Review: Feasting on the foodie feedback loop in Marenian Tavern Story
There are certain sorts of games that are compelling and enjoyable because of the patterns they provide. Players fall into a routine that is fulfilling because each time we go through this activity loop, we make a little more progress and grow a little bit stronger. Marenian Tavern Story: Patty and the Hungry God is a game that lives and dies by its virtual way of life. Players participate in certain actions, see their world expand, then have an opportunity to keep doing so and growing stronger.
Marenian Tavern Story chronicles the rise, fall, then eventual rise of a once wealthy family. Patty and her little brother Gino come from a family of foodies, as their father is known for his restaurant and skills. Patty is even starting to make a name for herself too! Which works out well, as the story begins with Gino inadvertently knocking down a shrine that sealed the God of Poverty, Coco. When he gave Coco a cookie, he accidentally made a pact that threw the family into ruin. While the kids lost their home and their father ran off to search for new ingredients, there is still hope. If Coco is well-fed and the siblings can turn an abandoned tavern into a prosperous one, the contract can be nullified, Coco can be sent away and the family can become a success again.
People might feel deja vu when going through Marenian Tavern Story, as this is the successor to Rideon’s Adventure Bar Story.
People might feel deja vu when going through Marenian Tavern Story, as this is the successor to Rideon’s Adventure Bar Story. You are going through field and dungeon areas to collect ingredients and fight monsters (who will drop even more ingredients). Once you head back to town, you can use cash you have acquired to get more cooking supplies and visit your farming plot of land to get crops or animal by-products. After you are all stocked up, you can head into your shop to make food either by using preset recipes or free-styling in the hopes you create something people could actually eat. With food in hand, you can stuff Coco’s stomach, create the menu and open the tavern. If you manage to satisfy Coco, make enough money and see enough cutscenes, you can unlock new places that let you go through all of this again.
Marenian Tavern Story can sometimes feel like an installment in the Atelier series. After all, you are spending the bulk of your time searching for ingredients to make better final products and gain fame. Though, at times, I felt like it was almost an easier and more accommodating example of this sort of RPG and management simulation. The turn-based battles aren’t too taxing. You start out with three party members, but recruit more, and can alter your formation to make them stronger. You increase their levels by feeding them food, which means you can have a powerful party without level-grinding. It is very easy to find food and the pacing is handled well, which means you can quickly find yourself getting the tavern up to rank two without much effort.
The transition from mobile to full game is handled well too. Marenian Tavern Story originally appeared on Android and iOS devices in Japan. If you fall in a fight, you can use one of the many jewels you acquire from ordinary fights to completely revive everyone and restore them to full health immediately. I ended up accumulating over 110 of these before I even reached a rank two tavern. There is also a trophy system that rewards you for performing certain actions, giving you free items and equipment. Even Coco gives you rewards for feeding him.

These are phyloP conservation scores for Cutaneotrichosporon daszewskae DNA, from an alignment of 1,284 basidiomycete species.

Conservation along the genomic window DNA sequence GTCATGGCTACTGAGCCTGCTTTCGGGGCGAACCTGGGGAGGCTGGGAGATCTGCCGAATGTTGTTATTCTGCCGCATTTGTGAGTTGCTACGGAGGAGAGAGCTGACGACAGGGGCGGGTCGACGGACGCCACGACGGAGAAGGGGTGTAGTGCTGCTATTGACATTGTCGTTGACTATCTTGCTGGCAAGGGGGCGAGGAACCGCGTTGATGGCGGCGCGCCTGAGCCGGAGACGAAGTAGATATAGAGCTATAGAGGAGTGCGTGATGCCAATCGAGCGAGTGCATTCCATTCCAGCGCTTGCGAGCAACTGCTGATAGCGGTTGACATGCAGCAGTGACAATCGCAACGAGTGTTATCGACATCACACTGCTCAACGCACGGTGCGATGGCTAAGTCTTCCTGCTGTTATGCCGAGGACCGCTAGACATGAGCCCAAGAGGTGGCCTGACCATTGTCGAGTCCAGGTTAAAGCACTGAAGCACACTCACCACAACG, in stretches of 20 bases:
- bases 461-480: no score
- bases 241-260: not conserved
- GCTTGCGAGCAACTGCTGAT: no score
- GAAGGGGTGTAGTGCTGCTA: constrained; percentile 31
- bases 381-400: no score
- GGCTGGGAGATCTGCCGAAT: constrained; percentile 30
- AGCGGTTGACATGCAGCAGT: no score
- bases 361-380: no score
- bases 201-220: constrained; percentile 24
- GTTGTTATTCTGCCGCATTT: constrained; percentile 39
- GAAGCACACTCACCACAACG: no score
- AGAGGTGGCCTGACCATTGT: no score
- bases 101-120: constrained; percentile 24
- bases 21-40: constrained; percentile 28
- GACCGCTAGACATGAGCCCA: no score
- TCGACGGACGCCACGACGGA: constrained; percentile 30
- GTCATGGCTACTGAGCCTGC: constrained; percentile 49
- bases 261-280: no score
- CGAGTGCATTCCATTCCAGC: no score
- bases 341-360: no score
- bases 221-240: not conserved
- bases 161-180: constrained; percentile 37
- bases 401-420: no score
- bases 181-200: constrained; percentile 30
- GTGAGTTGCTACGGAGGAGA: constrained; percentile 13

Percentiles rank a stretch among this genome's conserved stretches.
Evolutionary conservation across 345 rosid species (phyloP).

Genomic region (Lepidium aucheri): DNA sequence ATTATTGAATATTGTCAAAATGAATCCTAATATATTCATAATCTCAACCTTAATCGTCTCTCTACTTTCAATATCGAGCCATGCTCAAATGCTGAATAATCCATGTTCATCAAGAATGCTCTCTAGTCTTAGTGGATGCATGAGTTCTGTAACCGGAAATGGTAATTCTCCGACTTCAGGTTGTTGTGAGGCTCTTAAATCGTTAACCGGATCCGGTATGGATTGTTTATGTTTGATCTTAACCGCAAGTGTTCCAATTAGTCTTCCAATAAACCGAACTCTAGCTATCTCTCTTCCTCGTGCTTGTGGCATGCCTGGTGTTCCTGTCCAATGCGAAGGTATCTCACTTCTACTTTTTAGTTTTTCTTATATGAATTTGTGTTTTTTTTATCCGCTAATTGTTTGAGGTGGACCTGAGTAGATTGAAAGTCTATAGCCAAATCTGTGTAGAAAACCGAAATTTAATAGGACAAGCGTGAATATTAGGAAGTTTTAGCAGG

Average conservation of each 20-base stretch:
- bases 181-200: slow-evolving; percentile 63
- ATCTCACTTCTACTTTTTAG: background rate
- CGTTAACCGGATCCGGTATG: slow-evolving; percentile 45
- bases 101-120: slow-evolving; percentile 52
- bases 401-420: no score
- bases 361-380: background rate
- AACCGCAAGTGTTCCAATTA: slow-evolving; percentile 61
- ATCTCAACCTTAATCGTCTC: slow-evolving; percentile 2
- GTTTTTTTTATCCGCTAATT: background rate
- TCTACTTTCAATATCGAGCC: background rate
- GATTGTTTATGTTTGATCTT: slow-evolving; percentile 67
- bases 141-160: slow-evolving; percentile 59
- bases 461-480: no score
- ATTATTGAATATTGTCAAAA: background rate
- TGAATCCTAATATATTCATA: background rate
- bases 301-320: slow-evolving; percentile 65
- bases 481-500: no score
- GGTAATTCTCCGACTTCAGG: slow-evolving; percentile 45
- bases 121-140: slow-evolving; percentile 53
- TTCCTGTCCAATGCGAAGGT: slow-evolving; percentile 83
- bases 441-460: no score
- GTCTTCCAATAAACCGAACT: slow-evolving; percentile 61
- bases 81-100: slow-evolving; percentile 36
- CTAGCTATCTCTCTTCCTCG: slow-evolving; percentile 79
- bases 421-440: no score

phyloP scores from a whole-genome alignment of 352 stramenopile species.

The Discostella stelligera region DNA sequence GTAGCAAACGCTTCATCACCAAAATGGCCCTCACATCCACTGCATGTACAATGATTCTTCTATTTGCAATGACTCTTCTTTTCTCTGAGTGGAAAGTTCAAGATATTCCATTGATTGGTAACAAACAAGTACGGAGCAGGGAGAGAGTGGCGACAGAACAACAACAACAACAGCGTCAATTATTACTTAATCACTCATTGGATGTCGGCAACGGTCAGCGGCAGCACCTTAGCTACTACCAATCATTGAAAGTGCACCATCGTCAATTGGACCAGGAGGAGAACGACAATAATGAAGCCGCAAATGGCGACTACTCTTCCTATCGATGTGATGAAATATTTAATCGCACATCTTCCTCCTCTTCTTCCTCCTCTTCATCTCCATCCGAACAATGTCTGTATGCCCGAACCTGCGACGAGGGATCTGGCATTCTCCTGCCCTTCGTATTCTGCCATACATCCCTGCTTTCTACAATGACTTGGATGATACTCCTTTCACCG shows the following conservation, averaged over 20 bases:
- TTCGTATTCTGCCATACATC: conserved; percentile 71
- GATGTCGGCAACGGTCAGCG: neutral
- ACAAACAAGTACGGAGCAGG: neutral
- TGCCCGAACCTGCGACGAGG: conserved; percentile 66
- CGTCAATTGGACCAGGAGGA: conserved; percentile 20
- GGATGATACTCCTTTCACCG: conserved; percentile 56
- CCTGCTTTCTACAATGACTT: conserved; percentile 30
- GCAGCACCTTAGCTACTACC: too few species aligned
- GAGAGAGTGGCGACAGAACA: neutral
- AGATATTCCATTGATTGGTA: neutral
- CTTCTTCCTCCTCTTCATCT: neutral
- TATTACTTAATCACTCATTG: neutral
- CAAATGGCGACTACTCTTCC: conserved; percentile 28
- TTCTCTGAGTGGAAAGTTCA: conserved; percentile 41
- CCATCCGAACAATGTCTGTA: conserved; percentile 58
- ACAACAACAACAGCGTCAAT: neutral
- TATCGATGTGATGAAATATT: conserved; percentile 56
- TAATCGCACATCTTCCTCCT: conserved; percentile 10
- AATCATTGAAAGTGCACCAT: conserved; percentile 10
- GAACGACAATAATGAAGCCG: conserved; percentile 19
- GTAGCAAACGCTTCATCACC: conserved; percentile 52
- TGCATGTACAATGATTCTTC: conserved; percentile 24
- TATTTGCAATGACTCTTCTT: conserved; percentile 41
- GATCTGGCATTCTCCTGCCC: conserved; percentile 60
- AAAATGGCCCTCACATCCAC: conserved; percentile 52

I think the tavern management segment is where Marenian Tavern Story really stands out. With the battles, it is pretty easy to reach a point where you can hit auto-attack and turn up the in-battle speed to quickly acquire items. (Pausing to steal is the only reason to not zip through everything.) But with the restaurant, you have to take the season into account to determine if hot or cold dishes should be served. You need to determine which items should be used for experience or put up for sale. A checklist might be needed, to make sure you are getting items for the products that are most popular. Experimenting to find dishes that boost popularity and go well together is important. You also want to make sure you cook items for Coco that meet his current desire. (For example, he initially wants fried foods, before you reach rank two.) It can be rather complex, which I enjoyed.
Things can be rather bland, which is disappointing considering the premise is pleasant enough and the gameplay can be very compelling.
The only area in which Marenian Tavern Story falters is the translation. There are times when things are awkwardly phrased. It is not terrible. You can understand everything that is being said in the game. The spelling is fine and the grammar is usually pretty good. It is just that things are very straightforward. Things can be rather bland, which is disappointing considering the premise is pleasant enough and the gameplay can be very compelling. I suppose I wish it had a bit more personality to it. Not that it needs to be all that exciting. The idea of getting ingredients, making great dishes, getting enough appropriate ones enough to boost business, then going through it all again in the hopes of unlocking more is reason enough to keep playing.
Marenian Tavern Story: Patty and the Hungry God is one of those games in which I would sit and play for an hour or two, appreciating how many recipes I could make or what new location or character I had unlocked after that session. Preparing my menu and learning where to acquire items for dishes made me think, while the battling was more of a means to an end due to characters growing through meals instead of grinding. It is a soothing sort of game where you see yourself succeed in every play session, which people might appreciate.
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